Mr. CHRISTIANSEN. And we pay him the same hourly rate for the services that they get during the day in our schools.

Mr. BATES. And it is overtime work for him?

Mr. CHRISTIANSEN. It is not overtime in the terms of pay because they only get the same amount of hourly rate. In other words, many of them may work a normal tour of duty in the schools. But if they work only 6 or 4 hours, they get only the regular time, and not the overtime rate.

I would also like to explain in the increased budget, Mr. Chairman, that we also pay for the custodial services for the parent-teacher meetings, and the citizens and civic association meetings. We permit them eight meetings a year for which we pay the custodial services, and the parent-teacher organizations, four meetings a year. In any organizational use of the school facilities that is operated beyond the time, it is paid for by the organization requesting the use of that facility. We also provide facilities for the private agencies in the community; the Girl Scouts, Boy Scouts, and Boys' Club use our facilities.

Senator Cain. How do you arrive, say, at the figure of eight meetings that you would provide for any given year?

Mr. CHRISTIANSEN. Because, normally most of the citizens organizations do not meet all year; they usually meet during the fall and winter months. So, that constitutes about a meeting a month.

Senator Cain. What is the average cost of a meeting?

Mr. CHRISTIANSEN. It will vary according to the building that is used. Ordinarily it will run from about $3 to $5 a night.

Senator Cain. Let me ask a question without prejudice. Money being precious, whether it is large or small, has the thought occurred to you that in those instances the operations should be always self-supporting? That the group using the building should pay for that?

Mr. CHRISTIANSEN. I would like to explain that.

Senator Cain. The group using the building should pay for the service rendered.

Mr. CHRISTIANSEN. We make an attempt to familiarize the citizen and civic groups of the time that the building is open for regular activities. We also are familiar with the time when the night schools are open. Thus, we attempt to schedule those citizens' meetings on the same nights that the buildings are regularly open, so there would not be those additional charges over and above regular operation. There are some cases, of course, where we have to pay for that time where they cannot get those nights when the school is open or when there is not a night school in operation, or where the building is not in operation.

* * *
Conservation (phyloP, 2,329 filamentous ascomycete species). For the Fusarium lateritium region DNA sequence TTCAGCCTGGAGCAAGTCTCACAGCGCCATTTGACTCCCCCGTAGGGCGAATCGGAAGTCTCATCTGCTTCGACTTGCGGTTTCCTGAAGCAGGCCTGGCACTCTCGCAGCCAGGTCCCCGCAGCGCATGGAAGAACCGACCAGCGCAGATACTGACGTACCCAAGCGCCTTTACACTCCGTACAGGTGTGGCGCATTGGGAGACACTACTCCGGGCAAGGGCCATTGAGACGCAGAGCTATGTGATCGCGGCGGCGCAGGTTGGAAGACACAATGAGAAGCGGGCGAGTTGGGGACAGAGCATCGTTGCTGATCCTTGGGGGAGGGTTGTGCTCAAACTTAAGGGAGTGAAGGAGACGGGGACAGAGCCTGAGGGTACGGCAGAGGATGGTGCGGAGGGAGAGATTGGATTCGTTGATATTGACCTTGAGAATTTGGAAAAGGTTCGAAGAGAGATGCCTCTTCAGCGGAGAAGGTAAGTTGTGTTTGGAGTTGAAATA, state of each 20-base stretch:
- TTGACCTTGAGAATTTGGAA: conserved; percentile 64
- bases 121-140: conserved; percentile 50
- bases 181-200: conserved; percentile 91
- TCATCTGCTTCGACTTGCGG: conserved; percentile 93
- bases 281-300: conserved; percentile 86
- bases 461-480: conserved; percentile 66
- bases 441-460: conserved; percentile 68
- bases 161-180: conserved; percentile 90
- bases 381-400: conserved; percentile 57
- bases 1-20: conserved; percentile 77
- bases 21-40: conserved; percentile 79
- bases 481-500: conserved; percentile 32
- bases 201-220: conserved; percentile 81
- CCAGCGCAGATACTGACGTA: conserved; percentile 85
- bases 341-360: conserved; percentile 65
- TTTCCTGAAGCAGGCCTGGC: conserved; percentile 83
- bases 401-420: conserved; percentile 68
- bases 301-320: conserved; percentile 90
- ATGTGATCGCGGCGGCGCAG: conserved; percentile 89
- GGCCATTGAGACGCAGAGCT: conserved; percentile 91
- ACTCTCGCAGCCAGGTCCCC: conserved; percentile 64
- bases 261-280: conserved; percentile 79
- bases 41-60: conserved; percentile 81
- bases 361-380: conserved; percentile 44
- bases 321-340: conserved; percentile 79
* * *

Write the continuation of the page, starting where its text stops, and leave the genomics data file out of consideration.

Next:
Senator Cain. Before you move, your budgets are approximately trimmed in the 5 years of your consolidated jurisdiction. I wonder if you would express an opinion as to what percentage of the service you would like to render to the District, if you had everything that you are now asking for.

Mr. CHRISTIANSEN. That is a good question, because that ties in with the attempt of the Commissioners in trying to give a total view of all District needs here on community services.

We prepared a 6-year program at the request of the District Commissioners. If conditions were ideal and we had all the money that was needed in that 6-year program, we would need approximately $4,300,000 for capital outlay alone. This would involve construction of swimming pools, field houses, gymnasiums, wading pools, grading and fill, and lighting of many of our areas. The operating expense would go up to approximately $1,700,000 in that 6-year span.

Senator Cain. Well, that rather implies that up until 1942 your over-all operation in the field of recreation had been catch-as-catch can, and nobody paid attention, very much attention, to it as an approximation of a science one way or the other.

Mr. CHRISTIANSEN. I would not say that no one was, but because of the division of responsibility and mixed jurisdictions, it was difficult to meet the problems at that time.

Senator Cain. I am not being critical, because that was a condition that pertained generally throughout America.